With regards to William’s claims about the “air freshener residue” having the potential to “reduce liver function,” two studies explored the effects of air fresheners on mice and rats. Both studies found that air fresheners negatively impacted the liver, though it is inadvisable to suggest that these studies provide valid data for humans—first, because each air freshener contains difficult chemical makeups, and second, because animal reactions to these compounds may not be the same as humans.

“While epidemiological and toxicity studies reveal links between air freshener emissions and health effects, more research is needed to understand how and why individual ingredients, mixtures of ingredients, or secondary reaction products could be associated with the identified health effects,” writes University of Melbourne Professor of Civil Engineering Anne Steinemann. “In addition, more research is needed to understand the implications of low-level exposures, particularly for vulnerable and sensitive populations.”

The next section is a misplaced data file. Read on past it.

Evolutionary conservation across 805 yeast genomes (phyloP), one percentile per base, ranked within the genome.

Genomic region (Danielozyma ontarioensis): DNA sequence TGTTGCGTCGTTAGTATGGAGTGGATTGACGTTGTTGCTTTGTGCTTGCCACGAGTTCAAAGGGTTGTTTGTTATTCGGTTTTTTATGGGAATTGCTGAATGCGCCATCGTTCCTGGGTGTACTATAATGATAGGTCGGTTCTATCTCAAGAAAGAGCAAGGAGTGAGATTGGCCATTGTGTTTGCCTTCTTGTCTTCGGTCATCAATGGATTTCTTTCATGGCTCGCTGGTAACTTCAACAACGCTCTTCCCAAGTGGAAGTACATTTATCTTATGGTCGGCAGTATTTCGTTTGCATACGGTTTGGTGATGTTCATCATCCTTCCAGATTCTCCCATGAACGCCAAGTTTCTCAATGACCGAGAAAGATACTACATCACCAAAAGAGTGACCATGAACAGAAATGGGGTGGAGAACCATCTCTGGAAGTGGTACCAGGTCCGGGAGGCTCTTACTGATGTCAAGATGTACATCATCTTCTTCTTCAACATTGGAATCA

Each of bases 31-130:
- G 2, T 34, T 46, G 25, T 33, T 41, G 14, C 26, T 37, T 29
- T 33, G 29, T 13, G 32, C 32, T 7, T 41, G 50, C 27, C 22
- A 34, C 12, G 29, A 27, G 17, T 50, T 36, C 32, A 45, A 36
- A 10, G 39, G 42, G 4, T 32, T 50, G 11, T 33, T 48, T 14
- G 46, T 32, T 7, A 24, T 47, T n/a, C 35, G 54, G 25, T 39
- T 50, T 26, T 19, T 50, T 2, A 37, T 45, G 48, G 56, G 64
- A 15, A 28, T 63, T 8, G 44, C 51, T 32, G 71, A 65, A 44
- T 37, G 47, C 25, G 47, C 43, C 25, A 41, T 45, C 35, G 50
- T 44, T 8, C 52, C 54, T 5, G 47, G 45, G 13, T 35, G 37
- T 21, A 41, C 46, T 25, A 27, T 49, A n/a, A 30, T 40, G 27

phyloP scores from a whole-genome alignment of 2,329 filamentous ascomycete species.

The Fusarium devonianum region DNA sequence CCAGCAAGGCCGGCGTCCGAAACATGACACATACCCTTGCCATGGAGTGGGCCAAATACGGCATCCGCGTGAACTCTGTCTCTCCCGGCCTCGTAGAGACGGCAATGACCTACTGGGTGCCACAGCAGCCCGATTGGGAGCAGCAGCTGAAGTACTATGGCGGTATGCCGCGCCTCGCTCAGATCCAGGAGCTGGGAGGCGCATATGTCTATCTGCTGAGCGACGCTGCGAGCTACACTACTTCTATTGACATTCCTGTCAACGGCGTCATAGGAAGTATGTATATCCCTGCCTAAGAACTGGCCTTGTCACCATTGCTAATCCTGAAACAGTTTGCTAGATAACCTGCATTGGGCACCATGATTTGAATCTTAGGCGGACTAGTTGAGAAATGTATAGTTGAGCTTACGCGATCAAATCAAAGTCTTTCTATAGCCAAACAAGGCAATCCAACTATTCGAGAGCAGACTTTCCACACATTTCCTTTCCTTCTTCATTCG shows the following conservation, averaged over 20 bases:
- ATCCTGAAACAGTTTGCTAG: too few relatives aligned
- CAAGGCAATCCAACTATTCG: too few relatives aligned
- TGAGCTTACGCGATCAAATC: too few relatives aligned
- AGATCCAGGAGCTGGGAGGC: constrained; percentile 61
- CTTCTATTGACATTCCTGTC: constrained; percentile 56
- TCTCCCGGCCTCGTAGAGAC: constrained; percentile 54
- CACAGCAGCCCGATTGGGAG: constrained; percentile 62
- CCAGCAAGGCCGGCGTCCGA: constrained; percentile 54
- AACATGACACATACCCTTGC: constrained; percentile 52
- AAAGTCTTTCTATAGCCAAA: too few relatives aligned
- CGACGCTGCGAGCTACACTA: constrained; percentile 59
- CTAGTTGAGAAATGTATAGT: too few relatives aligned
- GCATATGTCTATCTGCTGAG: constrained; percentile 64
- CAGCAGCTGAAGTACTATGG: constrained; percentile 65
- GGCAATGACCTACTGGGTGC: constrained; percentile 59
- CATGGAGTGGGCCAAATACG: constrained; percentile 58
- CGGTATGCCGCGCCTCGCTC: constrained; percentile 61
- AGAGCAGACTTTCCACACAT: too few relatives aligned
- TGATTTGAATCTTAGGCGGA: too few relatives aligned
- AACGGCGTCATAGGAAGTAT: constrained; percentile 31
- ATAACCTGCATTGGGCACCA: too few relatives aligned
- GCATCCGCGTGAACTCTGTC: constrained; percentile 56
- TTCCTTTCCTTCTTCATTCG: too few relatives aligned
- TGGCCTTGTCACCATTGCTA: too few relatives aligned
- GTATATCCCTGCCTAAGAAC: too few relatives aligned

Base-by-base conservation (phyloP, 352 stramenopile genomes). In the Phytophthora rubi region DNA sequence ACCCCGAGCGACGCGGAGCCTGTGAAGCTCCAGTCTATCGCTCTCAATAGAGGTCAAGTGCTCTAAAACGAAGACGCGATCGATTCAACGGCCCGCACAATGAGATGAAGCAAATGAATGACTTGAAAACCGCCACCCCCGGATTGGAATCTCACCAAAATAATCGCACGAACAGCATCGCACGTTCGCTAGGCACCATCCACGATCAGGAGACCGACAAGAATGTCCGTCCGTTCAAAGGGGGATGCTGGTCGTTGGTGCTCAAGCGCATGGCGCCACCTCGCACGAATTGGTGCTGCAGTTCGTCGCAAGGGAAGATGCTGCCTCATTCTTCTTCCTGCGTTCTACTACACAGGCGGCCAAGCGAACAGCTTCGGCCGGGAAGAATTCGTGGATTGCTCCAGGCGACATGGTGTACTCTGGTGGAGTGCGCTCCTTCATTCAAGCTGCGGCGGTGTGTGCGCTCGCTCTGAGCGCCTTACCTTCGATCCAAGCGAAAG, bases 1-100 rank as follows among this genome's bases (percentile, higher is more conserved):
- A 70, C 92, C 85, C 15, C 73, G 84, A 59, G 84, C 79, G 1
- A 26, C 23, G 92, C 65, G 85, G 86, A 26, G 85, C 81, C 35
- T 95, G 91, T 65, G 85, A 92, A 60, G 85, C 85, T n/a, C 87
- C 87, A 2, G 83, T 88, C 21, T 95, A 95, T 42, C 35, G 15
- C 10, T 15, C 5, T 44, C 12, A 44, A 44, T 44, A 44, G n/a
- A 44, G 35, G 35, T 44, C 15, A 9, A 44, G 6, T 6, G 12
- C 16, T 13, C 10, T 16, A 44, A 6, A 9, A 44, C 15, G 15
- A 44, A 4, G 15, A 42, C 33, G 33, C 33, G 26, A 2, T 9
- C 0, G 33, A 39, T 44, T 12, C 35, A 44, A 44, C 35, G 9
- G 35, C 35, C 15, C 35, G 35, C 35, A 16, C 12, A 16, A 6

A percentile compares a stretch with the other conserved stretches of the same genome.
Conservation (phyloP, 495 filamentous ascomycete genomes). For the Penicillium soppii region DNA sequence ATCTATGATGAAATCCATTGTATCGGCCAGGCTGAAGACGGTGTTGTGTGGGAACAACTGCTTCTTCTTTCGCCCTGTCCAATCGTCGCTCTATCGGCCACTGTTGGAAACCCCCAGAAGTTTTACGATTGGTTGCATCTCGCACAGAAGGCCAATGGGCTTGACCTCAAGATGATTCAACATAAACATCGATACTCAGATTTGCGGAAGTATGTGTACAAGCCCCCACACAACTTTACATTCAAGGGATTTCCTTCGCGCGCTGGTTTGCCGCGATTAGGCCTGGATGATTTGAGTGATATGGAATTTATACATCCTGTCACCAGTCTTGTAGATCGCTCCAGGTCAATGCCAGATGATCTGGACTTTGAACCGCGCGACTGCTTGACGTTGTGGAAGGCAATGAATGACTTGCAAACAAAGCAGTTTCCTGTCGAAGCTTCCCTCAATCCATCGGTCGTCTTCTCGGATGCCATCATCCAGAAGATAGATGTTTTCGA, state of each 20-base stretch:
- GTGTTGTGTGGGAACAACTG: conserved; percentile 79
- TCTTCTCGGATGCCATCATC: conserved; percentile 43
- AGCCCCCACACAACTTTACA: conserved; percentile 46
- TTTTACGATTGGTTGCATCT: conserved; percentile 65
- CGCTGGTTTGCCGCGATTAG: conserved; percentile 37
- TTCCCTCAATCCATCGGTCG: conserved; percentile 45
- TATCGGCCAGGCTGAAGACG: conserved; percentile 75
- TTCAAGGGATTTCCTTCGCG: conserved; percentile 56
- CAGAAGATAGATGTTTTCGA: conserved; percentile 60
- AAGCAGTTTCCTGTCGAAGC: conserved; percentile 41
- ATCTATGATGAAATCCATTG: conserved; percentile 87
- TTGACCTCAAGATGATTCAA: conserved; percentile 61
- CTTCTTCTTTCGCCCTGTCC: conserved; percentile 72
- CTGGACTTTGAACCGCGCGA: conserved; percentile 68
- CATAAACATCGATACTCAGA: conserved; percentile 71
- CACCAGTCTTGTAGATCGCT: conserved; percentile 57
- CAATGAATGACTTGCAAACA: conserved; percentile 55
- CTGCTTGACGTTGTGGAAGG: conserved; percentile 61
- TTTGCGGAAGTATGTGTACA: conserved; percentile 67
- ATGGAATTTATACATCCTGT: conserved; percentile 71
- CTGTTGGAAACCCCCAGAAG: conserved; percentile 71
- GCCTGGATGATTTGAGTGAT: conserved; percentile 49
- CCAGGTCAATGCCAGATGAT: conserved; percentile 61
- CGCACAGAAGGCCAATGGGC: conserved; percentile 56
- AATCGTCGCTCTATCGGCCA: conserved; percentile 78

Commenters aren’t convinced

While many commenters were shocked by what the TikToker was saying, several admitted that they would not stop using artificial scents.

“Unfortunately I will keep using all of these,” read one highly-favorited comment.

“I can’t give up perfumes, let me smell good even when I’m dead please,” added another.

“I stopped using all those years ago…EXCEPT perfume and cologne,” declared a third. “Sorry I just can’t.”

The Daily Dot reached out to William via website contact form and Christina via Instagram direct message.